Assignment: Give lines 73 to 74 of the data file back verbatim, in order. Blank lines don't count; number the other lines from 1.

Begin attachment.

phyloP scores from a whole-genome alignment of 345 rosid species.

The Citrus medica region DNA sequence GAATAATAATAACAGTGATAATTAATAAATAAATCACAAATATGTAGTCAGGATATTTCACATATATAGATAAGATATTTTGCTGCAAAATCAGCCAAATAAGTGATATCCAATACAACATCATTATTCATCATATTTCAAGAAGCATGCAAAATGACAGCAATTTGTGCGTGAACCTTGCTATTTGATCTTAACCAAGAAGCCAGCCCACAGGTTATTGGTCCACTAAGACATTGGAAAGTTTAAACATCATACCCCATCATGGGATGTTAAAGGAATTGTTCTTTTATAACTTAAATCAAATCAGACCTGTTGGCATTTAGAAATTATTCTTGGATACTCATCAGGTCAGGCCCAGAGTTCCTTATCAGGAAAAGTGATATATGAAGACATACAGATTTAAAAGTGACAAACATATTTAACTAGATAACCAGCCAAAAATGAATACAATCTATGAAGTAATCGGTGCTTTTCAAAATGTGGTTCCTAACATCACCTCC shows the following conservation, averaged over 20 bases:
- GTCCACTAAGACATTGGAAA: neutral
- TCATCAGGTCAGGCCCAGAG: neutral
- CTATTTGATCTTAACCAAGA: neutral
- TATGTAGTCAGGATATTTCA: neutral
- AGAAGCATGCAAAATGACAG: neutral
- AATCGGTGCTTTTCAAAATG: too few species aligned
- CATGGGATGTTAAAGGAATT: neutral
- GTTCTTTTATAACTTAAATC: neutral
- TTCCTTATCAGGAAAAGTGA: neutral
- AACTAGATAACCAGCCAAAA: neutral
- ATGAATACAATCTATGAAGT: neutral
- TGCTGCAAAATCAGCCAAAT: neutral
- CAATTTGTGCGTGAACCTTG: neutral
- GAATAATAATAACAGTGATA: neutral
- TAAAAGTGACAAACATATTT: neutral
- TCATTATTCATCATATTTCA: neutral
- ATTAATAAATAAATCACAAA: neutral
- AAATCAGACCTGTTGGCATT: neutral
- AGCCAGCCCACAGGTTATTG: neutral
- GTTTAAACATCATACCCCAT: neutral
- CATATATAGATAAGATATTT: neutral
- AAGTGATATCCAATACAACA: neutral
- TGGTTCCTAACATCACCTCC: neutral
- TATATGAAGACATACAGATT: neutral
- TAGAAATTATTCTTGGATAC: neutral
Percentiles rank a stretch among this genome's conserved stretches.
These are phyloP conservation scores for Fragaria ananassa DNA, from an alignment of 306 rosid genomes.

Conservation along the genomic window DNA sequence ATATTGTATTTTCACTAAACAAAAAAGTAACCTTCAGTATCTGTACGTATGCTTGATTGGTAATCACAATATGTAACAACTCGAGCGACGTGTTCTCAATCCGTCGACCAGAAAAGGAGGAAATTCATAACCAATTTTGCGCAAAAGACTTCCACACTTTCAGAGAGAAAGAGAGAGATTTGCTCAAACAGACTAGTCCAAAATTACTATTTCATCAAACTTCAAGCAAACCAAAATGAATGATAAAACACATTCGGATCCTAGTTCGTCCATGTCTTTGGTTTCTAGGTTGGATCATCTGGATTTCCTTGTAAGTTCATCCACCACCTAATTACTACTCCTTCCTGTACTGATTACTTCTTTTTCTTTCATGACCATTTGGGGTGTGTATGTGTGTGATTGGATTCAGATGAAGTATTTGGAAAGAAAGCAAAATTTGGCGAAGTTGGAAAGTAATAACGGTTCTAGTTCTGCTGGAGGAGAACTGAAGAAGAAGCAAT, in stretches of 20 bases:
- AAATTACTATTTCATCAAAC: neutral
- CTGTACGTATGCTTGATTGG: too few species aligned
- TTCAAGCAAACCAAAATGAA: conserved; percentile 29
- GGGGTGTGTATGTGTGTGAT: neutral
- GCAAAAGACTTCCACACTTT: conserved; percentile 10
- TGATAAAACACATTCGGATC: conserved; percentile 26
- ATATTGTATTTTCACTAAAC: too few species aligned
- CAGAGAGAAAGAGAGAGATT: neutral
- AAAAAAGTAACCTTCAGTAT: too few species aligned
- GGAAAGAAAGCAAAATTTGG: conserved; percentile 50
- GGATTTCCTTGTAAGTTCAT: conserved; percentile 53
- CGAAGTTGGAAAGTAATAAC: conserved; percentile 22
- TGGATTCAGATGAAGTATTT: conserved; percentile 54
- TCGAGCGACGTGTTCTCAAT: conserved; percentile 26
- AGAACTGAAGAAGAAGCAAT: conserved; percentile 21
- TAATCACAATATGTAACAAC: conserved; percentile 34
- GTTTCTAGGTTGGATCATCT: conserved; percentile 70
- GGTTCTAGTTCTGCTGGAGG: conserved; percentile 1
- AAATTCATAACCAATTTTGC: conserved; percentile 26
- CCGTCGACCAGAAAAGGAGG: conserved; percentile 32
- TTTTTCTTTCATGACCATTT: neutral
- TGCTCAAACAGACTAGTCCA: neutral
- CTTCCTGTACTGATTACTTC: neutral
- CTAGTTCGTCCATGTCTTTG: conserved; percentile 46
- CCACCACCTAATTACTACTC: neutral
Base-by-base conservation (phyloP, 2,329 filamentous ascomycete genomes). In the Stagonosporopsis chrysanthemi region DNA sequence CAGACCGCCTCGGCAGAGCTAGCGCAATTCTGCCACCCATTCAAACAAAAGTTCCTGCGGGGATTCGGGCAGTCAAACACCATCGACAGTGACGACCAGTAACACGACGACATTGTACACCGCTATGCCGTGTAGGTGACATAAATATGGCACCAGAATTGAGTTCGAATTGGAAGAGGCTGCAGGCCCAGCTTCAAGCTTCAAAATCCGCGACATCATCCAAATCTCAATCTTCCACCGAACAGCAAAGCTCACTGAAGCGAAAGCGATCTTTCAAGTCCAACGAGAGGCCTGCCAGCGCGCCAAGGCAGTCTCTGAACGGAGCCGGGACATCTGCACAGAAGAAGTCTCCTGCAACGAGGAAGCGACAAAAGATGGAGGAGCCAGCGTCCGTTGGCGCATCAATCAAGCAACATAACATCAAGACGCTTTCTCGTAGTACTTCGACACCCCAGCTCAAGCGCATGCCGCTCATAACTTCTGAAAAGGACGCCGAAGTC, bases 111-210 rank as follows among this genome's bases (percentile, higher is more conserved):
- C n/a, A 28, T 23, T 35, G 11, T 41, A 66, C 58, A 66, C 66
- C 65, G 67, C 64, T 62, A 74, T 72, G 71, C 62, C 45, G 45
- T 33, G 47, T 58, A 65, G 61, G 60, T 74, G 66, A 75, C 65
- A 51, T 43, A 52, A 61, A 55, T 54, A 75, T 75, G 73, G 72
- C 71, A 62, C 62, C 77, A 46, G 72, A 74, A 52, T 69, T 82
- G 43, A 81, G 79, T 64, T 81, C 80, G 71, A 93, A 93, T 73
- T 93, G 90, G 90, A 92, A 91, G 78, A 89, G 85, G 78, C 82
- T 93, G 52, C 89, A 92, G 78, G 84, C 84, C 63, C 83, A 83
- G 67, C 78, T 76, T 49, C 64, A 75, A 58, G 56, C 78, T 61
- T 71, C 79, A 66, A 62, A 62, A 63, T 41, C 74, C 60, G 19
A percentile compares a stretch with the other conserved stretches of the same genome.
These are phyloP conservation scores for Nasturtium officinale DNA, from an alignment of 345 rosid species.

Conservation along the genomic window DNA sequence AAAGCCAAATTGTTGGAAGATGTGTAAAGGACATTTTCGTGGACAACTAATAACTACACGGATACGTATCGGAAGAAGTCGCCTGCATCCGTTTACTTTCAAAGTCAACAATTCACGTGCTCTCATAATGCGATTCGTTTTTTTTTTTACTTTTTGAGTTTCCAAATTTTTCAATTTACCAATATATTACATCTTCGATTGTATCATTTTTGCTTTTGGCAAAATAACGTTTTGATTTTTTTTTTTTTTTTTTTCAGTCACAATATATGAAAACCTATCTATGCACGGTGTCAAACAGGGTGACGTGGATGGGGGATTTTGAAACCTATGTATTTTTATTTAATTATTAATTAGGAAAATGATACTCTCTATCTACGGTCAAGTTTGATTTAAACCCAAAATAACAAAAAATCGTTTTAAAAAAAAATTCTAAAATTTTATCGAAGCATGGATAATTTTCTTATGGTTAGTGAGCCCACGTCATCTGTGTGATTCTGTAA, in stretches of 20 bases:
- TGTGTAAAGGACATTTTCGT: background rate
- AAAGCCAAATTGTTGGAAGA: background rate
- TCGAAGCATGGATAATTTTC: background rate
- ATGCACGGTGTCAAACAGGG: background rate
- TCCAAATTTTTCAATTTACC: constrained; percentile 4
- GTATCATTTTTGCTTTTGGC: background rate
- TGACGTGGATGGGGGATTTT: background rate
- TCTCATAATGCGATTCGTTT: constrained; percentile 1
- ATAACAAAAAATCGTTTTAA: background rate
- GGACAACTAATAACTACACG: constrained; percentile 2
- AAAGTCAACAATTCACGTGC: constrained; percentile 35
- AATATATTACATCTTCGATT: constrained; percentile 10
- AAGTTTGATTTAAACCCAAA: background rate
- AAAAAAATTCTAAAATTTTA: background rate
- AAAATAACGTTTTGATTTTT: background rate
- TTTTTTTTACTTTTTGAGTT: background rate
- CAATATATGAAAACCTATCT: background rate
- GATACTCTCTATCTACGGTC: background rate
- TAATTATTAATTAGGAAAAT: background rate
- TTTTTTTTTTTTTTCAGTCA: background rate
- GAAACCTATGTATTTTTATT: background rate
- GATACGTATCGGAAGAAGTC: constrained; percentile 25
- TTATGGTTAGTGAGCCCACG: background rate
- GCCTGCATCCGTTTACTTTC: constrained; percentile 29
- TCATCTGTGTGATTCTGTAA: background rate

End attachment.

- ATGCACGGTGTCAAACAGGG: background rate
- TCCAAATTTTTCAATTTACC: constrained; percentile 4